Calls don't go Twins' way in defeat

Calls don't go Twins' way in defeat

DETROIT -- When two teams combine for 18 runs in a contest, it seems hard to believe that a tag play in the first inning could be the most crucial play of the game.

But considering there were a few questionable calls in the Twins' 10-8 loss to the Tigers on Friday night at Comerica Park, the turning point seemed to be traced to that first inning.

The Tigers had yet to score their first run of the contest when it happened. After tallying back-to-back hits to start the inning and put runners on first and third, Clete Thomas hit a grounder to first. As Curtis Granderson broke toward home from third, Justin Morneau threw home to catch Granderson in a rundown.

Twins catcher Joe Mauer threw to third baseman Brendan Harris, who dived to tag Granderson. Believing he had made the out, Harris got up and looked to second base to see if he could get the runner there.

But third-base umpire Brian Knight ruled that Harris had never tagged Granderson, who crossed home plate to score Detroit's first run. Twins manager Ron Gardenhire came out to argue, to no avail.

Replays showed that Granderson stutter-stepped when Harris tagged him on the heel of his shoe.

And after the contest, Granderson admitted that he got tagged on the play.

"He got the bottom of my cleat," Granderson said. "I didn't hear anything, so I kept going. If they call me out, they call me out."

Knight made a safe motion, but did not verbally make a call. Something that Harris raised to the umpire after he saw Granderson's teammates high-fiving him when he crossed home plate.

"I got up and said,' I didn't even look to home. Don't you think I'd flinch or try to get him at home if I missed him?'" Harris said while retelling their conversation. "[Knight] said,' Oh you were on the ground.' I said, 'Look I'm not that good an actor. I'd give this stuff up and move to Hollywood if I could control myself like that.' "

Harris said the play 'definitely set the tone' of the contest.

It was the first of four calls that the Twins felt went against them in a loss that dropped them 5 1/2 games behind the division-leading Tigers. The other three came on one play in the fifth inning.

With runners on first and third with two outs in the inning, Alex Avila hit a ball down the first-base line that glanced off Morneau's glove. On what Morneau initially believed was a foul ball based on where he landed -- although he said afterward that he wasn't sure -- first-base umpire Dana DeMuth ruled it to be fair. The ball then bounced into foul territory near the stands.

"The guy reached out, got a little piece of it," second baseman Nick Punto said. "It was probably tough to see, but he definitely got a little piece of the ball."

Things weren't over on the play, either. While one run scored on Avila's double, the throw back into play still appeared to beat Carlos Guillen to the plate and replays appeared to show that Mauer got the tag down. But once again, the call went against the Twins as Guillen was ruled safe and the Tigers lead extended to 9-4.

Gardenhire wasn't around to see that play in person, as he was ejected by home-plate umpire Hunter Wendlestedt in the bottom of the second inning. It came after some of the Twins players were yelling from the dugout about balk calls on Galarraga's "quick-pitch" move.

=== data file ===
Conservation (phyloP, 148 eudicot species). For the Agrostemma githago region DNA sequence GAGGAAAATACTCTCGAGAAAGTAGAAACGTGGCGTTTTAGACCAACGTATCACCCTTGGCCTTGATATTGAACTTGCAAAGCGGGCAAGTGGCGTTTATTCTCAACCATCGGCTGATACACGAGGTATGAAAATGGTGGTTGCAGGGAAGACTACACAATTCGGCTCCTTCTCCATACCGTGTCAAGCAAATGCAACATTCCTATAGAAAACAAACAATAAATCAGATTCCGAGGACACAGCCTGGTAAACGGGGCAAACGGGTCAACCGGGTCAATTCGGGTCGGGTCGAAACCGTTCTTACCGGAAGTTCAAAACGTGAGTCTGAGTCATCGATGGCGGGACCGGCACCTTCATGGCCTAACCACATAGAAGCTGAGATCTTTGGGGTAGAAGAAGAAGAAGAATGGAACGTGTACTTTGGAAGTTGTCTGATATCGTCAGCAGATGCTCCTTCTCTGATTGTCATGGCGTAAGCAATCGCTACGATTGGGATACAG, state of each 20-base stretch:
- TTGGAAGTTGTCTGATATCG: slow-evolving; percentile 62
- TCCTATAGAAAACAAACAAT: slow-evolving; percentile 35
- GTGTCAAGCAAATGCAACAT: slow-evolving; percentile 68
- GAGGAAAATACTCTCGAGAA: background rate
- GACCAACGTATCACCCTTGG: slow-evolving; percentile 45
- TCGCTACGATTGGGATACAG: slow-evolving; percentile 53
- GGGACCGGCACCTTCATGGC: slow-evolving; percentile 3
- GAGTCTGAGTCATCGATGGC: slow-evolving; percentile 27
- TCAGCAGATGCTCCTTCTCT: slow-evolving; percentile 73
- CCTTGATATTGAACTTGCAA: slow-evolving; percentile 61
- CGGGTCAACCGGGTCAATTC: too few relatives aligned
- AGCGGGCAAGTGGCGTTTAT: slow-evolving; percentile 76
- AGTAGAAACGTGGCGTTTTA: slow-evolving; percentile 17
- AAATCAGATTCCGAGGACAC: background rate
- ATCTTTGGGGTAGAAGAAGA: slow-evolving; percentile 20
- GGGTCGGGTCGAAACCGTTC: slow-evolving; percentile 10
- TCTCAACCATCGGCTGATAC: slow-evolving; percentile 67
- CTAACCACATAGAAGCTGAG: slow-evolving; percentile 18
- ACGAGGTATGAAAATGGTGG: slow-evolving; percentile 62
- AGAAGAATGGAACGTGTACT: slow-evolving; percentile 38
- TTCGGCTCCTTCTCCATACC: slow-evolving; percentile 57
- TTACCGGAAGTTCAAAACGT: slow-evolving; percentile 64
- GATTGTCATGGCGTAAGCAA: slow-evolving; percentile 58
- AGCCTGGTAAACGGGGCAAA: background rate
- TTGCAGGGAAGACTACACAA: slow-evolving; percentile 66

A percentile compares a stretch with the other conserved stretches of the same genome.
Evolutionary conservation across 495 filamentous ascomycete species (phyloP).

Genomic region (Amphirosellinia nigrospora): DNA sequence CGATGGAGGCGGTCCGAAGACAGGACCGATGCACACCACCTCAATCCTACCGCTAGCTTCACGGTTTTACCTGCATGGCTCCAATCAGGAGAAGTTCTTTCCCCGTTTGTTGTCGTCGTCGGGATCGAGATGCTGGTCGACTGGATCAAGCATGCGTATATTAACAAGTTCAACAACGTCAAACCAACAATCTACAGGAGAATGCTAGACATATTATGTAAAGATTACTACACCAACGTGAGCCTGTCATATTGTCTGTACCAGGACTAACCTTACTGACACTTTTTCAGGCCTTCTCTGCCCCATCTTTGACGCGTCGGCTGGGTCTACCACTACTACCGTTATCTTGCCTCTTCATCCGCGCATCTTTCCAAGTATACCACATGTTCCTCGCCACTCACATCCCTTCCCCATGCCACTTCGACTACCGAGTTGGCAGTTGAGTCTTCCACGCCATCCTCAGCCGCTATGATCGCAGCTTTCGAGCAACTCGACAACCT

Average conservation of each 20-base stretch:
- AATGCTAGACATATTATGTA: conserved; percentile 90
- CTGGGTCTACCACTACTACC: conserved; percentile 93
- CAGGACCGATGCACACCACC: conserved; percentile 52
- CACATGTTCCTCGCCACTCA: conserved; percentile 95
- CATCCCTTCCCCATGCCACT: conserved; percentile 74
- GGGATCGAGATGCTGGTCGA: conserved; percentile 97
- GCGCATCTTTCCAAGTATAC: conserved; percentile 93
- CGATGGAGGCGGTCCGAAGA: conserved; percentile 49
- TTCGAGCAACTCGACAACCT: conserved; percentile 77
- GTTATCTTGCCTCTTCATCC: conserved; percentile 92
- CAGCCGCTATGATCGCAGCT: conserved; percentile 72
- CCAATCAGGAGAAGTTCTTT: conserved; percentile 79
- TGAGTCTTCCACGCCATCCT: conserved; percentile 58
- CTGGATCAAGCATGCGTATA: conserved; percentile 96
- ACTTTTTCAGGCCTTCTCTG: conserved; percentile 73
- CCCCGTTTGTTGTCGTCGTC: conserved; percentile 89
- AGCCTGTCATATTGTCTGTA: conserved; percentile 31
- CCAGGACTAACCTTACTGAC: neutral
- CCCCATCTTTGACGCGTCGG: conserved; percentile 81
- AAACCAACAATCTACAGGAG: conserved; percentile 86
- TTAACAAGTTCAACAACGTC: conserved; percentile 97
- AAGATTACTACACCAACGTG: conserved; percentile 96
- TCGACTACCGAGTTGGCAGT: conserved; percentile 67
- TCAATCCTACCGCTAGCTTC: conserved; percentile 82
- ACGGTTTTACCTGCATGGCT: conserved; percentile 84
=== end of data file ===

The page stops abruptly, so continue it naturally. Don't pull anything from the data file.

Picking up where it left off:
The skipper said Wendlestedt warned that he was going to throw him out if the chirping continued, and when Gardenhire headed out to the field to talk, that's when he got tossed.

"Tonight was ridiculous, really," Gardenhire said. "A lot of calls [were] no good. [Wendlestedt] had a bad night. He probably didn't think so because he's god as umpires go. But not good, really not good by him."

Speaking to a pool reporter after the game, Wendelstedt disagreed with Gardenhire and the Twins' sentiments that some of the calls made were wrong.

"We have reviewed everything that is possible, best-case scenario -- the only questionable call of whole night that he might have is whether the fan might have touched the foul ball down the line, which we couldn't see on the tape. Everything else we were 100 percent," Wendelstedt said. "And then when I get my ball-and-strike disk, I'll bet I'm 97-99 percent and we'll look at that tomorrow."

Whatever the calls, they still didn't erase the fact that rookie Anthony Swarzak delivered his worst outing of the season, lasting just an inning-plus and allowing seven runs on eight hits. Six of those came in the first, all following the rundown play.

But Swarzak put the blame on himself as well.

"That's baseball -- you are going to get your tough breaks," Swarazak said. "You have to know to step off, take a deep breath and make quality pitches. I didn't do that today."

Some missed defensive plays could also be blamed as well. Before Avila's double in the sixth, the Twins had a chance to turn a double play. But shortstop Orlando Cabrera missed a high throw from Morneau. Cabrera had to leave his feet on the play, and Morneau was charged with the error. But it appeared that it was a catch that Cabrera could have made.

"If we play better defense and if I make a better throw, then we don't even get into that situation and you don't even have to worry about that kind of stuff," Morneau said. "So it's part of the game. It was avoidable if we did what we needed to do before that."

The Twins didn't give up though, scoring two runs in the top of the ninth inning as they put the go-ahead run at the plate. And the effort to stay in the contest was recognized by Gardenhire.

"A few plays didn't go our way. A few calls didn't go our way, and yet our guys continued to battle," Gardenhire said. "We gave it everything we had, yet a loss is a loss. It doesn't matter, you can't get them back."

Kelly Thesier is a reporter for MLB.com. This story was not subject to the approval of Major League Baseball or its clubs.